Grief is a ubiquitous human experience, but somehow we are never truly prepared for the many faces that bereavement presents. Perhaps our Western culture, with its emphasis on perennial youth and denial of aging and death, encourages us to turn a blind eye to the experience of loss.
Over the course of my life, in both personal and professional contexts, I have had the opportunity to sit and “bear witness” to grief with many people. So often, I have found wounded souls feeling bewildered and surprised by the experience of grief. In spite of my professional experiences with grief, I have found myself confused and frightened in the face of a recent loss.
In their pioneering work, Elisabeth Kubler-Ross and David Kessler introduced the five stages of grief. I have found these very helpful for people who find themselves hopelessly lost in bereavement. These stages provides signposts for individuals to find their way through the grieving process.
Grief is such a profoundly different state from our typical daily ups and downs that it is easy to feel overwhelmed and scared that nothing will ever return to normal. The five stages provide people with some context and understanding that things will return to a new normal. These stages do not necessarily progress in a linear, stepwise fashion and individuals may find themselves cycling through multiple stages in one day.
- Denial: This is often the first stage of grieving and is characterized by a sense of numbness and confusion. People are often struck with a sense of shock and consumed by the busyness of funeral arrangements and rituals. As the reality of the loss sets in many feelings begin to emerge.
- Anger: Many people report feeling angry while in the midst of bereavement. You may find yourself angry at your loved one for leaving you; at doctors or the medical system; at yourself for not doing something you wished you had; at your other family members; or at God and the universe. Anger is an activating and powerful emotion that often masks underlying hurt and pain. As Kubler-Ross and Kessler point out, anger can give some structure and definition to the great void of loss.
- Bargaining: Bargaining is characterized by endless, “what ifs?” People often find themselves consumed with guilt as they think of things they could have done differently. In this agonizing stage, people spend time in the past replaying what could have happened differently.
- Depression: As the reality of the loss sets in and survivors find themselves in the present without their loved one, a deep sadness descends. Often people have the urge to withdraw from others, feel as though they are in a fog, and sometimes wonder if life is even worth living without their loved one. It is important to distinguish the deep sadness and depression that accompanies grief from clinical depression. Often our society encourages mourners to “snap out of it” and get back to their normal lives. However, these deep feelings of sadness are a normal and natural part of realizing that your loved one is not coming back.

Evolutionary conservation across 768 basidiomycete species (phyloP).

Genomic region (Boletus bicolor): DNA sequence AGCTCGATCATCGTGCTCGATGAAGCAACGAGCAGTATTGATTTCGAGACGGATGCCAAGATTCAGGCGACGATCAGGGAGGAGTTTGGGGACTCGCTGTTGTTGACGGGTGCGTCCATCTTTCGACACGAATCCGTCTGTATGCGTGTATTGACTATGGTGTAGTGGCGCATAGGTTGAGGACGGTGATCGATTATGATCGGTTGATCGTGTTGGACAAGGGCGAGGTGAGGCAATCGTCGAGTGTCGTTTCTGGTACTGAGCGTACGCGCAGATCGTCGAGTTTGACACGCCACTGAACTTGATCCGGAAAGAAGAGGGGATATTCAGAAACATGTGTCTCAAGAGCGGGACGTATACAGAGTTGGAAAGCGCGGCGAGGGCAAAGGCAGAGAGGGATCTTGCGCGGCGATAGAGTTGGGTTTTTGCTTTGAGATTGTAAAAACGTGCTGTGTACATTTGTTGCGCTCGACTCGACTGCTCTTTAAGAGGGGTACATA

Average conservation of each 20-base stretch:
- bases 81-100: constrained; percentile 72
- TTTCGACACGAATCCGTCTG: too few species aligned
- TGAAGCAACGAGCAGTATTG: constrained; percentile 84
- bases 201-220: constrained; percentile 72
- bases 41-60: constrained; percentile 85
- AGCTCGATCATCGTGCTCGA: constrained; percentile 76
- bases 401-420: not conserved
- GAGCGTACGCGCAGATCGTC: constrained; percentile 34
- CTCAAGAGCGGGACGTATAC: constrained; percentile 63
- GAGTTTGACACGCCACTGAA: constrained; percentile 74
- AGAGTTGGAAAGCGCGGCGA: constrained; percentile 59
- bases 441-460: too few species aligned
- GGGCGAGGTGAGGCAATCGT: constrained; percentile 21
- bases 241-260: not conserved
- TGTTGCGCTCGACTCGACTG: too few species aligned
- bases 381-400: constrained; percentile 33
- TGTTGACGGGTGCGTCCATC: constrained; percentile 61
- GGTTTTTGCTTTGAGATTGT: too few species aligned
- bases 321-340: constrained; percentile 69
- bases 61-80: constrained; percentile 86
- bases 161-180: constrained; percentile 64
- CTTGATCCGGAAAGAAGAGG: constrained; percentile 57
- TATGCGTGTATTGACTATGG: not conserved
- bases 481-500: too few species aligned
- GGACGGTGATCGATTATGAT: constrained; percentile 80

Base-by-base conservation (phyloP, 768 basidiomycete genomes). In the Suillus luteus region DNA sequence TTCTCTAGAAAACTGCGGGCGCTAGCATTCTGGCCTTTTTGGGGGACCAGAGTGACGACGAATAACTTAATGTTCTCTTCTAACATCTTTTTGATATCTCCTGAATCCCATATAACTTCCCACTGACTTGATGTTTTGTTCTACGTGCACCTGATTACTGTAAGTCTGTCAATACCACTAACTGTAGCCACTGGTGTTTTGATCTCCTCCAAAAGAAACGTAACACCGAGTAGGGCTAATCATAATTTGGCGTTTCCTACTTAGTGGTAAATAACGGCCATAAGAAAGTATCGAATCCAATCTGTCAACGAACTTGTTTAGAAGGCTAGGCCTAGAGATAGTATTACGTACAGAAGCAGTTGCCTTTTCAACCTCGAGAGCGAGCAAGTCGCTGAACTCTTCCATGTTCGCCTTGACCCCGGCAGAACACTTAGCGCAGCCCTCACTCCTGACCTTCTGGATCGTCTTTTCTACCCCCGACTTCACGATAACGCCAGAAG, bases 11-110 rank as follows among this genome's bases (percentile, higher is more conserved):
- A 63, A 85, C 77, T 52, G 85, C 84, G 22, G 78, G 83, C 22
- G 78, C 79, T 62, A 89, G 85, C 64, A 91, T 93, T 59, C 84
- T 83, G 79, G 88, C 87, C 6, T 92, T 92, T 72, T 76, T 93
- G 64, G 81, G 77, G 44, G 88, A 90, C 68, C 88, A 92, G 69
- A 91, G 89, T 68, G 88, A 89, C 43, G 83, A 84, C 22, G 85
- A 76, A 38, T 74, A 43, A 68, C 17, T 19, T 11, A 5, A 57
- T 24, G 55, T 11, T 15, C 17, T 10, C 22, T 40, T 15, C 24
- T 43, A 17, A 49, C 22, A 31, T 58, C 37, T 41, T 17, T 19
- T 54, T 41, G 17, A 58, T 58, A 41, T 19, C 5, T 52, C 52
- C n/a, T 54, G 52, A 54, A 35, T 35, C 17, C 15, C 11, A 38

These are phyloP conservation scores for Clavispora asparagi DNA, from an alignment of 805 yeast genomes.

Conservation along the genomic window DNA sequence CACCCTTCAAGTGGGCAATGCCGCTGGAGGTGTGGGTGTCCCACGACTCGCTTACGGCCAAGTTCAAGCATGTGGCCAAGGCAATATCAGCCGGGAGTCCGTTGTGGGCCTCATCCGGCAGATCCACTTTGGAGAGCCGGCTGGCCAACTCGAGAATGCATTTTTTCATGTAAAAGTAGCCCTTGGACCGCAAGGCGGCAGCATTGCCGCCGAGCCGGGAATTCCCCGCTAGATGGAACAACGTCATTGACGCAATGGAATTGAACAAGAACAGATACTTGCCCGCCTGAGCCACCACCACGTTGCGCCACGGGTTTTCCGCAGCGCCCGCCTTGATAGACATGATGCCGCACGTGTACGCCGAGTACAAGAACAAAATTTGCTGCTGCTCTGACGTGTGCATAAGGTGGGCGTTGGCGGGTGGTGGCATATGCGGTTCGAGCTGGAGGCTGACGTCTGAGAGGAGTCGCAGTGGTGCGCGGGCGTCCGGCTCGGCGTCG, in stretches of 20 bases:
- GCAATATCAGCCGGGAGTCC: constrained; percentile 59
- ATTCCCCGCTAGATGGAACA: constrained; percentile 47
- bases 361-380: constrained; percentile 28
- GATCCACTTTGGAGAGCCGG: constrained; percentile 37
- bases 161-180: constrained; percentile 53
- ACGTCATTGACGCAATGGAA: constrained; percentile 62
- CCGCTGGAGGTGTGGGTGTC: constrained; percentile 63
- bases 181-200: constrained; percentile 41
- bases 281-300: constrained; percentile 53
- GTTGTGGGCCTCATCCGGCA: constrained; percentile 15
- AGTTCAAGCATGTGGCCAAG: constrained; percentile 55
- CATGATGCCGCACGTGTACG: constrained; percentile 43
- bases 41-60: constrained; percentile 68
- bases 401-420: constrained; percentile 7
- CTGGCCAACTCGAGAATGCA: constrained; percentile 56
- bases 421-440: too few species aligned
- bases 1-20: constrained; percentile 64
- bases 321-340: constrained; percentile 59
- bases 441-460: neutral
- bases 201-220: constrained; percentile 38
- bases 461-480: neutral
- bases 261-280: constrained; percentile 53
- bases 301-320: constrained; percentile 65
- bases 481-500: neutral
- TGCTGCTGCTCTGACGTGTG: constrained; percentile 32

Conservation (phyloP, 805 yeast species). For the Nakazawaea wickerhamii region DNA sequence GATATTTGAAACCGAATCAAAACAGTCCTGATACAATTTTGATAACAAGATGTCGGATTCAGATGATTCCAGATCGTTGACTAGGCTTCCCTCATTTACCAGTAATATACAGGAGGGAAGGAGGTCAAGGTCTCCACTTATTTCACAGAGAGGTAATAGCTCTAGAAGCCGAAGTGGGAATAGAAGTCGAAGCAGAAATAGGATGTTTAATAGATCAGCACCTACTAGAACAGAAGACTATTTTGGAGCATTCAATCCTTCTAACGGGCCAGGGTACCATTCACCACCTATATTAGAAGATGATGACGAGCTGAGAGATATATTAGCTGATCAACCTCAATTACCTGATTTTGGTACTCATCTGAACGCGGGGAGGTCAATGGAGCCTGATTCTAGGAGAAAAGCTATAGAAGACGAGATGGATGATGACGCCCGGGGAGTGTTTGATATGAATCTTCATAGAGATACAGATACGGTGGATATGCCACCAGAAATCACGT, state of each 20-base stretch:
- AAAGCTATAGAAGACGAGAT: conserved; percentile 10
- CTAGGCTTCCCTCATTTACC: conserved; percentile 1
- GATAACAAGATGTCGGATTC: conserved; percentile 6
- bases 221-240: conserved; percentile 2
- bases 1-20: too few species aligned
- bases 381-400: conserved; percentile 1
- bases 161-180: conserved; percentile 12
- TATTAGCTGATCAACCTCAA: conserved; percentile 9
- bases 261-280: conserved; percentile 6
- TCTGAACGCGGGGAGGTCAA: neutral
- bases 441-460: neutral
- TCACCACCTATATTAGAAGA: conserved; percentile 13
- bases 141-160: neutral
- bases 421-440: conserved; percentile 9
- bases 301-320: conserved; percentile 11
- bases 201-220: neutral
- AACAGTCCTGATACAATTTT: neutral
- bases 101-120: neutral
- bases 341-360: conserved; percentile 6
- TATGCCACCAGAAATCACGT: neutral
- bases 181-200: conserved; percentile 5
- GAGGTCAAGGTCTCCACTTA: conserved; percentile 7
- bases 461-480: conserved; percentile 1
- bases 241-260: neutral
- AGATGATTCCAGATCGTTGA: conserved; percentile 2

- Acceptance: Acceptance does not mean moving on or being “okay” with the loss. It really involves recognizing, bit by bit, that our loved one is physically gone and that the new reality without our loved one is permanent. We begin to slowly reorganize our lives and live in the now, gradually beginning to enjoy life and connections again. People in this stage are likely to reach back out to their friends and begin to invest in the lives of those around them.
With that as a backdrop, I received an email from a lovely lady who has written a beautiful and insightful illustrated book about the grieving process. Grief is a Mess by Jackie Schuld highlights the individualized and, oftentimes, strange nature of the bereavement process. The author points out how people grieve differently and require different periods of time to heal. It goes beyond the stages of grief, illustrating the frustratingly unpredictable nature of grief. What I love about this book is its emphasis on the unexpected grief reactions that sweep people off their feet. The book ends by offering the hope of growth following loss. Click here to obtain your copy.
While grief is a devastating experience that disrupts your life, it is important to be aware that complicated grief (click here to read more) may require additional support. If, after a period of time, you find that you are experiencing intrusive thoughts about your loved one, a sense of meaninglessness, or strong feelings of anger or bitterness, it might be time to seek the support of a mental health professional or support group.
Dr. Angela Williams is a licensed clinical psychologist and co-founder of the Rowan Center for Behavioral Medicine. She specializes in cognitive-behavioral and humanistic/existential approaches to therapy. She has extensive training in Brief Crisis Intervention as well as mindfulness based therapeutic approaches. Her therapeutic style blends strength-based acceptance with practical skill development. Incorporating mindfulness-based interventions, she helps her clients move through difficult experiences and be more present in their lives.
Please feel free to call the Rowan Center for Behavioral Medicine for further information 818-446-2522 or email [email protected]
Schuld, J. (2015). Grief is a mess. Tuscon, AZ. Jackie Schuld.
Kubler-Ross, E., & Kessler, D. (2014). On grief and grieving: Finding the meaning of grief through the five stages of loss. New York. Scribner.